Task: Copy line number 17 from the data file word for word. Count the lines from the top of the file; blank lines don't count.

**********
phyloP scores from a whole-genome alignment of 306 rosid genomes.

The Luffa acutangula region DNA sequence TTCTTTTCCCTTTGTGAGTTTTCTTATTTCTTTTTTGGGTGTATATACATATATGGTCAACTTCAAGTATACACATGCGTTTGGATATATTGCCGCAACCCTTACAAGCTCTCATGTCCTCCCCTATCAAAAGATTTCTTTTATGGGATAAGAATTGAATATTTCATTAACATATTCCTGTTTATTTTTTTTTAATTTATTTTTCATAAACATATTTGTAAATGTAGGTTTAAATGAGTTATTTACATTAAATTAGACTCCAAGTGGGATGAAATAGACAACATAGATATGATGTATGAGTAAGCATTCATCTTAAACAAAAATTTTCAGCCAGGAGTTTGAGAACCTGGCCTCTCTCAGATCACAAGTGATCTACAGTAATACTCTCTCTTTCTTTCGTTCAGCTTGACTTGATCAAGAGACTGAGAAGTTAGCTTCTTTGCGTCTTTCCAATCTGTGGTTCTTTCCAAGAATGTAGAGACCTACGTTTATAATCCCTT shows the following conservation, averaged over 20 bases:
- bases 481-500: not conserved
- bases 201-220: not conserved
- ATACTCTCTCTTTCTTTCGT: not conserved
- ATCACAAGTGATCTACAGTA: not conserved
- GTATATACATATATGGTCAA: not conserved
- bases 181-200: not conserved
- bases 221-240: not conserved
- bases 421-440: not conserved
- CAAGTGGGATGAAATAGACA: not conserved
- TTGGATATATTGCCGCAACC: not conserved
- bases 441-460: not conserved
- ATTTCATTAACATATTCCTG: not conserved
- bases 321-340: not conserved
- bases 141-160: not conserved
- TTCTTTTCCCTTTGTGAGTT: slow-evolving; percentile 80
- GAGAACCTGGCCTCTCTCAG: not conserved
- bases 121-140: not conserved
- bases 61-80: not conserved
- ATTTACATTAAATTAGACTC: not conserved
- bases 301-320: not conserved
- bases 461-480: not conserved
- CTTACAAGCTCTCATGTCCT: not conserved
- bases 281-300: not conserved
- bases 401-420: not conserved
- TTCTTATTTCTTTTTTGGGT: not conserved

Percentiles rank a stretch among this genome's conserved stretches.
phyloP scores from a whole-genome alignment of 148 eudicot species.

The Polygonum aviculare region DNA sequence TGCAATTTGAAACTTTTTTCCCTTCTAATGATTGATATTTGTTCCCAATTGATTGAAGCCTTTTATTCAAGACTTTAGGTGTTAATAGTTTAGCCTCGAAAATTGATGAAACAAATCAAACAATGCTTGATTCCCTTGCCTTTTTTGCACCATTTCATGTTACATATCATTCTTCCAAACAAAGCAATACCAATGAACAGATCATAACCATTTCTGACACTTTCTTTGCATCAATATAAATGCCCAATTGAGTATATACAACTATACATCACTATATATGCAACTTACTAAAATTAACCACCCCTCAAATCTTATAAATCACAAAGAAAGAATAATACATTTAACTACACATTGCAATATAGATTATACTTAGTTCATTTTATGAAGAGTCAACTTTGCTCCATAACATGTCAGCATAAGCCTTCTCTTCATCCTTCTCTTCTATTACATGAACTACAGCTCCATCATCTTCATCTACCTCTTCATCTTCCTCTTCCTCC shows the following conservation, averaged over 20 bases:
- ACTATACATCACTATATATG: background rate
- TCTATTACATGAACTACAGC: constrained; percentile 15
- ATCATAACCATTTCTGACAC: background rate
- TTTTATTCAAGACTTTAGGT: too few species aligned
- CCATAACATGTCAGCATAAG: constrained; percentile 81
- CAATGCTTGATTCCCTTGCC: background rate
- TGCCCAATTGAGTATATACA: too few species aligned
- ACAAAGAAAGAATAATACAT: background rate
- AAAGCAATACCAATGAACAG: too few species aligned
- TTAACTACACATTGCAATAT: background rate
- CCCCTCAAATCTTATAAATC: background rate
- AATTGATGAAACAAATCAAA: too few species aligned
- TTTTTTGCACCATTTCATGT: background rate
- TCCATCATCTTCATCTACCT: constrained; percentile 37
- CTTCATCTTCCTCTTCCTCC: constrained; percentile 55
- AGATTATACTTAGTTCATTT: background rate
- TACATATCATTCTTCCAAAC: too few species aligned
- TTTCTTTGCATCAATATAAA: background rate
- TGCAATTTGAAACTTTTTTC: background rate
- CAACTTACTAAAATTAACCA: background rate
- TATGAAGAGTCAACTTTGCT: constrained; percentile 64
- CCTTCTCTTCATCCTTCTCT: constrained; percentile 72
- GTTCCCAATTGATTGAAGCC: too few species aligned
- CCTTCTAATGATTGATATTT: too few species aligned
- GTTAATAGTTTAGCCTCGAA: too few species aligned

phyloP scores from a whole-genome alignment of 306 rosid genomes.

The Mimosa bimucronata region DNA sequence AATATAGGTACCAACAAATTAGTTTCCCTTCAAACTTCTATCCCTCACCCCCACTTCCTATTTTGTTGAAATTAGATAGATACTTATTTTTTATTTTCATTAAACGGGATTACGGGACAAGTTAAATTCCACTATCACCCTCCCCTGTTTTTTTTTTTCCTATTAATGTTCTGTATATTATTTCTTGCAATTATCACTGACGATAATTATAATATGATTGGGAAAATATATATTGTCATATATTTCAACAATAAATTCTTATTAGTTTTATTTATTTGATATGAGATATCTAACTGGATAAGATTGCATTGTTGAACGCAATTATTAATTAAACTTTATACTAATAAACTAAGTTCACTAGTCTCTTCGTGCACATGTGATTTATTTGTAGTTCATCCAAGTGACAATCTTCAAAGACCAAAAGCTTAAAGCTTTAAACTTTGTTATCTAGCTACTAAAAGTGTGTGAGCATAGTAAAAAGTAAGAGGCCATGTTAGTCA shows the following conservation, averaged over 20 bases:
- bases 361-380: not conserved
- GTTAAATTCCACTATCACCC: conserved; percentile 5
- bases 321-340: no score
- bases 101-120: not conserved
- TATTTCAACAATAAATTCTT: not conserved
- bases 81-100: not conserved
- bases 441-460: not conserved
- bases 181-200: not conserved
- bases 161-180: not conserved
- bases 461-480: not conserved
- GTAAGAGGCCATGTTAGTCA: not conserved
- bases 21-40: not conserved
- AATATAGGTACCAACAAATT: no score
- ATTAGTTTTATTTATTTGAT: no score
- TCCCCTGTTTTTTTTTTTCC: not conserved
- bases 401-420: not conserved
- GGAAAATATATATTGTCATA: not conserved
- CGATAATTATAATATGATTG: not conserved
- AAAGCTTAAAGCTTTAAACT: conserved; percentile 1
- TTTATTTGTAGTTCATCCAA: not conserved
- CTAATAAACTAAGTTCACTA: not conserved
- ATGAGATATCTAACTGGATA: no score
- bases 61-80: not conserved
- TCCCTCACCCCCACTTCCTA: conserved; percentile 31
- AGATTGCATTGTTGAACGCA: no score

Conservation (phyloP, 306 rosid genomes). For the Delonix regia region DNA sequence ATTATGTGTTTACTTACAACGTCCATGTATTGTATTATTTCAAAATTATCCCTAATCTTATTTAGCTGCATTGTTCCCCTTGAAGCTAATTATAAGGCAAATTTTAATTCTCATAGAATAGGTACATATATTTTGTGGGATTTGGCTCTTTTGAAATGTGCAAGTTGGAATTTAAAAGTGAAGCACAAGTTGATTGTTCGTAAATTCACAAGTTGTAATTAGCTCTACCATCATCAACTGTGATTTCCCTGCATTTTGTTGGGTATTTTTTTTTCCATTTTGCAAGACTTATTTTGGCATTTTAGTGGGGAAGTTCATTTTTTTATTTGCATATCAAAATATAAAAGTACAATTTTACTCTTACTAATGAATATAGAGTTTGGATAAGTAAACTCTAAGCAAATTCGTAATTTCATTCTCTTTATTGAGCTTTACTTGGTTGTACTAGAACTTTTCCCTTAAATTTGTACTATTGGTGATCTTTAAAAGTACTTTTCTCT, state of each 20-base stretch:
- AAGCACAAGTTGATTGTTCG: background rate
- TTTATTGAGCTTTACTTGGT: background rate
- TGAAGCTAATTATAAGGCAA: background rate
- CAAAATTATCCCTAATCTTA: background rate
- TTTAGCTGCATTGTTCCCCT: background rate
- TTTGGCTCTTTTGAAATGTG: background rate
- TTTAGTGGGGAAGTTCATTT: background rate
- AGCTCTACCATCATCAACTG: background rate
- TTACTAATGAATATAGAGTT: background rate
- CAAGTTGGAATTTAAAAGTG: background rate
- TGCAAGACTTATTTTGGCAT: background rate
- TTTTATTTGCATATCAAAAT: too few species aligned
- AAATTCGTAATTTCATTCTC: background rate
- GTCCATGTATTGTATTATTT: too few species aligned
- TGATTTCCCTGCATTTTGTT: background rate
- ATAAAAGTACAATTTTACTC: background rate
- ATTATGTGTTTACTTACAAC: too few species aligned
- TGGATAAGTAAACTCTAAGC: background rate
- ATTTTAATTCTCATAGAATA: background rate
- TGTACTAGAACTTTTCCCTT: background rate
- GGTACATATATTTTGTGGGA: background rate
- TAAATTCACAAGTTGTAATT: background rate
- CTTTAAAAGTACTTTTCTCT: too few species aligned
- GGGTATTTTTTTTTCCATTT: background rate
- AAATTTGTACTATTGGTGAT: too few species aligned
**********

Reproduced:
- TTCTTTTCCCTTTGTGAGTT: slow-evolving; percentile 80